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There is a certain video which I just watched about 2 large cast iron balls. If the balls are struck together, no reaction happens, but if one is covered in aluminium foil and then struck, a large quantity of sparks are produced. This flies in the face of my metalworking experiences with these metals. When cut, steel reacts with oxygen in the atmosphere producing large quantities of sparks, but aluminium will not produce any sparks, despite being cut with an abrasive wheel or grinded with an abrasive wheel.

So why does the aluminium spark when the balls are grinded together? Could the temperature be higher forming a reaction with oxygen? Is there pure aluminium in the center of the foil which does not have the typical Alumina composition on the exterior and is being exposed to the atmosphere and is being oxidized?

Video: (CrazyRussianHacker): https://www.youtube.com/watch?v=w7yWoO7vqvI

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  • $\begingroup$ Physics comment: thermal conductivity combined with strength - Al is softer and has a much higher TC than steel. On Al you tend to rip bits out quite easily while on steel, frictional heating has a much greater effect. So the steel particles are much hotter. Whether they get red-hot from this alone is another matter, which a quick google couldn't answer. $\endgroup$ – Chris H Mar 29 '16 at 11:03
  • $\begingroup$ So are they steel or are they cast iron? $\endgroup$ – Mason Wheeler Mar 29 '16 at 15:33
  • $\begingroup$ @MasonWheeler I believe that cast iron is a type of carbon steel. $\endgroup$ – Sarah Szabo Mar 29 '16 at 22:50
  • $\begingroup$ Nope. Cast iron is an iron/carbon alloy, but its carbon content is too high to be steel. Steel is silvery in color and malleable; cast iron is black in color and brittle. $\endgroup$ – Mason Wheeler Mar 29 '16 at 23:07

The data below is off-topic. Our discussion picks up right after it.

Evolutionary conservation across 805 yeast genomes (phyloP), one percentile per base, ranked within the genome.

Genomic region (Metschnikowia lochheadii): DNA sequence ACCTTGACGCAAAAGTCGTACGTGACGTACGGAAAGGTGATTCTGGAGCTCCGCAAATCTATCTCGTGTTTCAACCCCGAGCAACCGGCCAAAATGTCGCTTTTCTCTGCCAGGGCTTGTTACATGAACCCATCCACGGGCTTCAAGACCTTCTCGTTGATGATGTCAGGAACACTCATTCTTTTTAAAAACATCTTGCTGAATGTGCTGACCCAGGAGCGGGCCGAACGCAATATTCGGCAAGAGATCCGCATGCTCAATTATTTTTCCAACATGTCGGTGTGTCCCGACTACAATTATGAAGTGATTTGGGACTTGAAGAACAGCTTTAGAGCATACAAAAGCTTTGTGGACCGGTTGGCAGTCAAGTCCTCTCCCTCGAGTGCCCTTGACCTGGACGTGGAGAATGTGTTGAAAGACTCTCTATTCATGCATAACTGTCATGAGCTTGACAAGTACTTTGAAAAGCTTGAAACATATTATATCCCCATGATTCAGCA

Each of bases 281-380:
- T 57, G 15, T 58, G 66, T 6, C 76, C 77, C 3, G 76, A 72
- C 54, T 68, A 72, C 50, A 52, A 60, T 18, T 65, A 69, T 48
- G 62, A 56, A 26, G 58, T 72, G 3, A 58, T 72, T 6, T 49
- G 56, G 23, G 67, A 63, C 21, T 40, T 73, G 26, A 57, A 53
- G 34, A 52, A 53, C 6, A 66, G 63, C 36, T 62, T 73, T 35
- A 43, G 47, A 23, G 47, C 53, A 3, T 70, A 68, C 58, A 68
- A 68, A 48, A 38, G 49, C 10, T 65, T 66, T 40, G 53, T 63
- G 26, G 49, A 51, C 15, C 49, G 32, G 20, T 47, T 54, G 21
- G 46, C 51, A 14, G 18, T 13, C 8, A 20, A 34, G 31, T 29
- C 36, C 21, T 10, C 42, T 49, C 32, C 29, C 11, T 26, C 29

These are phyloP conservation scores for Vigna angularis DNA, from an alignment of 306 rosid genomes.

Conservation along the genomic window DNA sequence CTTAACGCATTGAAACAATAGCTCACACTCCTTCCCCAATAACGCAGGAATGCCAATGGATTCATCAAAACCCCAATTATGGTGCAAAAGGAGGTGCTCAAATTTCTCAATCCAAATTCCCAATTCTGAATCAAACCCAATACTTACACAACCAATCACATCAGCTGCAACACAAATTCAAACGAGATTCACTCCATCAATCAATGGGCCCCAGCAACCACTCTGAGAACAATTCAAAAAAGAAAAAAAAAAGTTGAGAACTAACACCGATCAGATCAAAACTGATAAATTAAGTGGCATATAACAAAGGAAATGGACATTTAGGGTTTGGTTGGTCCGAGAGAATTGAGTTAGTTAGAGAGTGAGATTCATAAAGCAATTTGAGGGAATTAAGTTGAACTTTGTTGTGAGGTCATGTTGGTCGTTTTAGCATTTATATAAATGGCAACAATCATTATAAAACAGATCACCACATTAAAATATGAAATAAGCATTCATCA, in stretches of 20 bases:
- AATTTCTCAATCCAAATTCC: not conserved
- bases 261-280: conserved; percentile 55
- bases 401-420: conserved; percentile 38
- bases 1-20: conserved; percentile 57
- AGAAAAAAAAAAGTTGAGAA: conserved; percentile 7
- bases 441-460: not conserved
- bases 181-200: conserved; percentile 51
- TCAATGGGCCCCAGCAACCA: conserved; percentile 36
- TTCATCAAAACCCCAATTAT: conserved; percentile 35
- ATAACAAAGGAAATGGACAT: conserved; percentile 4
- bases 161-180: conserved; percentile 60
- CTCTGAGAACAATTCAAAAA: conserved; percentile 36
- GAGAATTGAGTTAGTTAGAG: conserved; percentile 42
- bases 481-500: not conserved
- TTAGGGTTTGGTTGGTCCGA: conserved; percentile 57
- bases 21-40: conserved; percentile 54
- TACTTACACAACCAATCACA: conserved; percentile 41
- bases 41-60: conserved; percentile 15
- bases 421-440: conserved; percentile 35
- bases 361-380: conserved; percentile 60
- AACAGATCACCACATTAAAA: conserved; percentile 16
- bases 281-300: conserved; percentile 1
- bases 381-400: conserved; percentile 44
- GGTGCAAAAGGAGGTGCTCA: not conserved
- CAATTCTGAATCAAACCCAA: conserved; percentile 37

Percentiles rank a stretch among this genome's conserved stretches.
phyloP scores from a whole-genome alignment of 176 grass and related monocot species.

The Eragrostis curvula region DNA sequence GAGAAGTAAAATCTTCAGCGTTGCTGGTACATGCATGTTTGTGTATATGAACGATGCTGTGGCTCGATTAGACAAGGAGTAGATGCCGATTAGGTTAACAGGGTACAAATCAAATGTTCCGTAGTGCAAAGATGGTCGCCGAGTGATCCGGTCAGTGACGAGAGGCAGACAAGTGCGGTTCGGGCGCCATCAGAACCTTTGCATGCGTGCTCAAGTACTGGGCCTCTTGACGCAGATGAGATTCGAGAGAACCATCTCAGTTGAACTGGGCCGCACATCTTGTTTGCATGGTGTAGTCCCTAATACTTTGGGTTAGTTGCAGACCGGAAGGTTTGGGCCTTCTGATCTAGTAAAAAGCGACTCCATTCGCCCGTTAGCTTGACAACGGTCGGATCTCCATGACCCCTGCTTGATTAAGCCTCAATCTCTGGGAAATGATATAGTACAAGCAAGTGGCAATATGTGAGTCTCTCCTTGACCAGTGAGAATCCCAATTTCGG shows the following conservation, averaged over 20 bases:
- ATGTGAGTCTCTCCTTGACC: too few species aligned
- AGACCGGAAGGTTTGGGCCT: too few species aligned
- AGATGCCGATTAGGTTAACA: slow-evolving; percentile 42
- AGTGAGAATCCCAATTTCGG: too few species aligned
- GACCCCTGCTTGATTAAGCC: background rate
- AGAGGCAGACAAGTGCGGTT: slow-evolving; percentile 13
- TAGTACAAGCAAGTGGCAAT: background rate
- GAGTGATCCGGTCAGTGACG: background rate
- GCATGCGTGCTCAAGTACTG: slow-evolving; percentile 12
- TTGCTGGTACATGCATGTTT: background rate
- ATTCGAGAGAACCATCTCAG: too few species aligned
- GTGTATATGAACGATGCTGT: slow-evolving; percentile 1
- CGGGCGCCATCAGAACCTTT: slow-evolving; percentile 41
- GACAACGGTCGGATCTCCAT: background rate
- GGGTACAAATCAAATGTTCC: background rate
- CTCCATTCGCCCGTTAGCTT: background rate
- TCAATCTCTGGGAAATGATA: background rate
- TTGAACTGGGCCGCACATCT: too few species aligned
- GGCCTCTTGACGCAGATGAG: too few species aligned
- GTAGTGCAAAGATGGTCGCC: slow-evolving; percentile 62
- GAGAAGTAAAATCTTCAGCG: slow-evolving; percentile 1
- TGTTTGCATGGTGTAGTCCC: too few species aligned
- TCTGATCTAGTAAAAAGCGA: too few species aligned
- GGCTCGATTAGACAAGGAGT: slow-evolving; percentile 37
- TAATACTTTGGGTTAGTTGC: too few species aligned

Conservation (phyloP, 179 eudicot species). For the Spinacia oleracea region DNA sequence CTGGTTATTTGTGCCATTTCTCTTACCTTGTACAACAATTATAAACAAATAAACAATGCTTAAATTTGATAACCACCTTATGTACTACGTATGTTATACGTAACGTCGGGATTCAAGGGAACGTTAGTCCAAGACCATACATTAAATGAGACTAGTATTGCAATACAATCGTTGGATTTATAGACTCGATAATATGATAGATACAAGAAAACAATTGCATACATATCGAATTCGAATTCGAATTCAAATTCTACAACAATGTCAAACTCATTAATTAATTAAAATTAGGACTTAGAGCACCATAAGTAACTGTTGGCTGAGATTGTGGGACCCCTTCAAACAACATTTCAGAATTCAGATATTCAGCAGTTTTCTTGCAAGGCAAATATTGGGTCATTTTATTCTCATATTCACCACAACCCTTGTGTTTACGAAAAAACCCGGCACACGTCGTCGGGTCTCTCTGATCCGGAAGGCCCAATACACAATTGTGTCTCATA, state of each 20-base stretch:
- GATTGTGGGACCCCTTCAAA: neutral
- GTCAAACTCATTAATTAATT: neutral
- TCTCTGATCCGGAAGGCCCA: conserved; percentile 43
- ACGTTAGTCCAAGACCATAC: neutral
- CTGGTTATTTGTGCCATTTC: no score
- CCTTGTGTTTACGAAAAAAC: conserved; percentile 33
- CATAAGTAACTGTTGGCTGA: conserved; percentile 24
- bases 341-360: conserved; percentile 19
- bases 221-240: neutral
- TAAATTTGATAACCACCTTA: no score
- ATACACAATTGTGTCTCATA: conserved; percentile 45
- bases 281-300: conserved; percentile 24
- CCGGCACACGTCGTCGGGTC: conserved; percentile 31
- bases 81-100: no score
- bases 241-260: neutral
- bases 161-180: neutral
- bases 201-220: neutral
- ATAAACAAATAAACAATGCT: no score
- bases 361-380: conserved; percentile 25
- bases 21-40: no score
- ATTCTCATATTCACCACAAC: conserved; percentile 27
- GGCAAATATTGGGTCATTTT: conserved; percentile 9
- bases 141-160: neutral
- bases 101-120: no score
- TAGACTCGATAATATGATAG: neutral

• $\begingroup$ @MasonWheeler Yeah, I just read the Wikipedia page on it, and apparently it contains $Si$ as well. $\endgroup$ – Sarah Szabo Mar 30 '16 at 20:13
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This is actually related to the thermite reaction, where the rust on the balls reacts with the pure aluminum in the foil. Here is a pdf detailing the experiment.

The activation energy for the reaction is reached through the friction and pressure, and the rust on the balls is actually very important, since it is the exchange of oxygen between the iron oxide and aluminum that releases the heat as iron and aluminum oxide form.

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    $\begingroup$ Oh my god, that's so dumb of me, I forgot the balls were rusted and in my head I thought that they were just regular steel balls. $\endgroup$ – Sarah Szabo Mar 29 '16 at 1:02
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    $\begingroup$ While the thermite reaction between the iron oxide of the rusted balls and the aluminium foil is certainly the major factor in the resulting lightshow, even unoxidized steel balls could potentially ignite a small amount of the aluminium foil, in a similar fashion as how the piece of paper is burnt in this video. $\endgroup$ – Nicolau Saker Neto Mar 29 '16 at 7:13
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    $\begingroup$ Here's what happens without the rust: youtu.be/JTcE9wbbgZ8?t=323 $\endgroup$ – Tejas Kale Mar 29 '16 at 10:51

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